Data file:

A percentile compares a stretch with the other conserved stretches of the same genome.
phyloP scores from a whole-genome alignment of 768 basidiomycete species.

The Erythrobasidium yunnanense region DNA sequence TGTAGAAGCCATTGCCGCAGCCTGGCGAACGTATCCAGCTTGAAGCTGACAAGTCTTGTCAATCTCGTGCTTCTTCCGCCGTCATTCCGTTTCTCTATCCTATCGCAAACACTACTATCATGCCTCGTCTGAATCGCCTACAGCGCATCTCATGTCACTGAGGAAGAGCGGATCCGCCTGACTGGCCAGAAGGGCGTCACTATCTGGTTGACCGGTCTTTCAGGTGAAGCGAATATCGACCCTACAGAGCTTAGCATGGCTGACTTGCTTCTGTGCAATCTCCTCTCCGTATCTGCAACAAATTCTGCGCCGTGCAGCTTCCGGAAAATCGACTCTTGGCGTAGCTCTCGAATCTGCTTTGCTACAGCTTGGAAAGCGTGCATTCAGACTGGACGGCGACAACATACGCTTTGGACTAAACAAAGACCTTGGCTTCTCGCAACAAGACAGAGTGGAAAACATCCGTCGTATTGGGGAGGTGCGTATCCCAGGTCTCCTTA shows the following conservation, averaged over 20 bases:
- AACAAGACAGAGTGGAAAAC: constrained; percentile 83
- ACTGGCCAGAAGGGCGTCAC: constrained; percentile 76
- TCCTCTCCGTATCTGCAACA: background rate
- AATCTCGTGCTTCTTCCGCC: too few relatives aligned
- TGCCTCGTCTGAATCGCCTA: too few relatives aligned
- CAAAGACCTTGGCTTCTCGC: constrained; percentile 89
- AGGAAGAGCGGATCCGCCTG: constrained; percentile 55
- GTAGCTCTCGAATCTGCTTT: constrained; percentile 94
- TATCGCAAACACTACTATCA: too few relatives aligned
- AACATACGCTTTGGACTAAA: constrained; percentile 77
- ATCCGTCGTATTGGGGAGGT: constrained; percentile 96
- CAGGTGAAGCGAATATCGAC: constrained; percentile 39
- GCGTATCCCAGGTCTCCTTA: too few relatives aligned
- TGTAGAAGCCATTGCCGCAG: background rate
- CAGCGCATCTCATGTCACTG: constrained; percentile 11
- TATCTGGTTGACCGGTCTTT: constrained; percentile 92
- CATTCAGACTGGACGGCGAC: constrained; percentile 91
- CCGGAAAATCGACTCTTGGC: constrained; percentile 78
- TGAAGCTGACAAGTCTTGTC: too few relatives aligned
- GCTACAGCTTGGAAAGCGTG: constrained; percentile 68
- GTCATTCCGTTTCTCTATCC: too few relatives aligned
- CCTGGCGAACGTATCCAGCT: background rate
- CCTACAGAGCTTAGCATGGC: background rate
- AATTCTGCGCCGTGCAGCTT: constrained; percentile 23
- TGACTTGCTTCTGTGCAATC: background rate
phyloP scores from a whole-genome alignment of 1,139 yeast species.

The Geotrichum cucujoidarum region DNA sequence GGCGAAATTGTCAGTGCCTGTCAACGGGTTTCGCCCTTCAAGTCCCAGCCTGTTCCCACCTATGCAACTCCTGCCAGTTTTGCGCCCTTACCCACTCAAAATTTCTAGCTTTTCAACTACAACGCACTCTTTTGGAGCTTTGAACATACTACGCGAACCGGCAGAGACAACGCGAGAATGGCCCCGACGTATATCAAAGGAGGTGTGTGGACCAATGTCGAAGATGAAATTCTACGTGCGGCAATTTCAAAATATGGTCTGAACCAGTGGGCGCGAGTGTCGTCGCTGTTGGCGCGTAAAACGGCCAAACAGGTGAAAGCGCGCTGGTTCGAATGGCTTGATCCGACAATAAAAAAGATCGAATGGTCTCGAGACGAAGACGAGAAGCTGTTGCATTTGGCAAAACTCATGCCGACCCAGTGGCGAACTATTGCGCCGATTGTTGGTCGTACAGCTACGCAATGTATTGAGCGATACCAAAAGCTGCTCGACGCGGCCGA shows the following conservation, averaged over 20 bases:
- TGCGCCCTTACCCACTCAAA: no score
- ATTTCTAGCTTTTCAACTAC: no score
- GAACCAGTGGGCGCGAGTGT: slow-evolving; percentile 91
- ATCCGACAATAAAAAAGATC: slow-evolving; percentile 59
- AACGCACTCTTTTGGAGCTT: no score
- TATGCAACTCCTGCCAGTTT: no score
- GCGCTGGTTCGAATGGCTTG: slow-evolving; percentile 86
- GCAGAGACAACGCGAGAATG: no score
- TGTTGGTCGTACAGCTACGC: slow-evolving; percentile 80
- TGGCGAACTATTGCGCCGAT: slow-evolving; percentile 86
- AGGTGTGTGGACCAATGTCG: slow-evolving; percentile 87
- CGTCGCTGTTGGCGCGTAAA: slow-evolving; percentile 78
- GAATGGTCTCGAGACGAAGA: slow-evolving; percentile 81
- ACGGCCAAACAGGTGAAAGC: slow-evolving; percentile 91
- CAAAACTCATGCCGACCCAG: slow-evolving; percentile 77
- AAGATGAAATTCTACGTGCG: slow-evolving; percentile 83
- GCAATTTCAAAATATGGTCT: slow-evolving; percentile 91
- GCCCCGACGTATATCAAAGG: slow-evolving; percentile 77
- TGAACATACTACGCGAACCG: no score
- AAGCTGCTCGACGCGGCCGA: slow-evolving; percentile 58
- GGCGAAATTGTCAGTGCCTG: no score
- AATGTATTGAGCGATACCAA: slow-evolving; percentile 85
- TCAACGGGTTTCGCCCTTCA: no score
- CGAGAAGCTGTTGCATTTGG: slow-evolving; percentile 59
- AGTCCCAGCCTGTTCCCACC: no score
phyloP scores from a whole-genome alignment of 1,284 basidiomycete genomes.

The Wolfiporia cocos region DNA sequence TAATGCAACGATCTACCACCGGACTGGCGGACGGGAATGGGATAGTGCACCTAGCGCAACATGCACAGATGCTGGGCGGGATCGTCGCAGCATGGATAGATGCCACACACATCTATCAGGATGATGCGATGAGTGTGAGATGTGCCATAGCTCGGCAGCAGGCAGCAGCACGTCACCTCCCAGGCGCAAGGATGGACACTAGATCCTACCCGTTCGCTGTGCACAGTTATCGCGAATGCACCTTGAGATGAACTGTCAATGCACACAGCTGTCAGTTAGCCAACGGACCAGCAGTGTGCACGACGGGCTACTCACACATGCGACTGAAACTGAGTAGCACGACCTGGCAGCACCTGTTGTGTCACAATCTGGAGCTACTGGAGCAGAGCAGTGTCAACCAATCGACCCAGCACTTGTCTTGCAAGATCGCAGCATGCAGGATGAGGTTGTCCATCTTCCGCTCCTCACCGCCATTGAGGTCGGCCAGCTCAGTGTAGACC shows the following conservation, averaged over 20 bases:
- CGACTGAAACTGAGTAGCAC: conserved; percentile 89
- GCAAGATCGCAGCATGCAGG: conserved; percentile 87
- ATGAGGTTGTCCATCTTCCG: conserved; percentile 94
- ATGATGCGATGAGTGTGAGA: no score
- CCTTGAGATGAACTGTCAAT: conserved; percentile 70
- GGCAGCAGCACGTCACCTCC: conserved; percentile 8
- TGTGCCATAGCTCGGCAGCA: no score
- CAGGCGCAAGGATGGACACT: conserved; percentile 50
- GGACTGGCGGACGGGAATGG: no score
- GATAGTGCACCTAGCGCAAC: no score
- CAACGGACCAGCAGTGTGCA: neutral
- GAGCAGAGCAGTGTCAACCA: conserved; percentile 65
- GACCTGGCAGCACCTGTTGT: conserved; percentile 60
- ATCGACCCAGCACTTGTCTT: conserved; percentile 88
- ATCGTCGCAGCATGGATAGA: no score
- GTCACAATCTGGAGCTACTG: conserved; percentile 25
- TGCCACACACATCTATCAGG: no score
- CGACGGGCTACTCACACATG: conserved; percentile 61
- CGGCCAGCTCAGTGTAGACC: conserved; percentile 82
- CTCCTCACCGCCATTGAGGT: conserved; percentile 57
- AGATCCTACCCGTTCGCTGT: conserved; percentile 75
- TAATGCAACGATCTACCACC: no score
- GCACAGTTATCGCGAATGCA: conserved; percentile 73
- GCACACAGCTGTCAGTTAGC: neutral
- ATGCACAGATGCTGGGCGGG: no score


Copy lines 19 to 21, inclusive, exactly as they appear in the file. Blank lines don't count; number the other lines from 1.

- TATCTGGTTGACCGGTCTTT: constrained; percentile 92
- CATTCAGACTGGACGGCGAC: constrained; percentile 91
- CCGGAAAATCGACTCTTGGC: constrained; percentile 78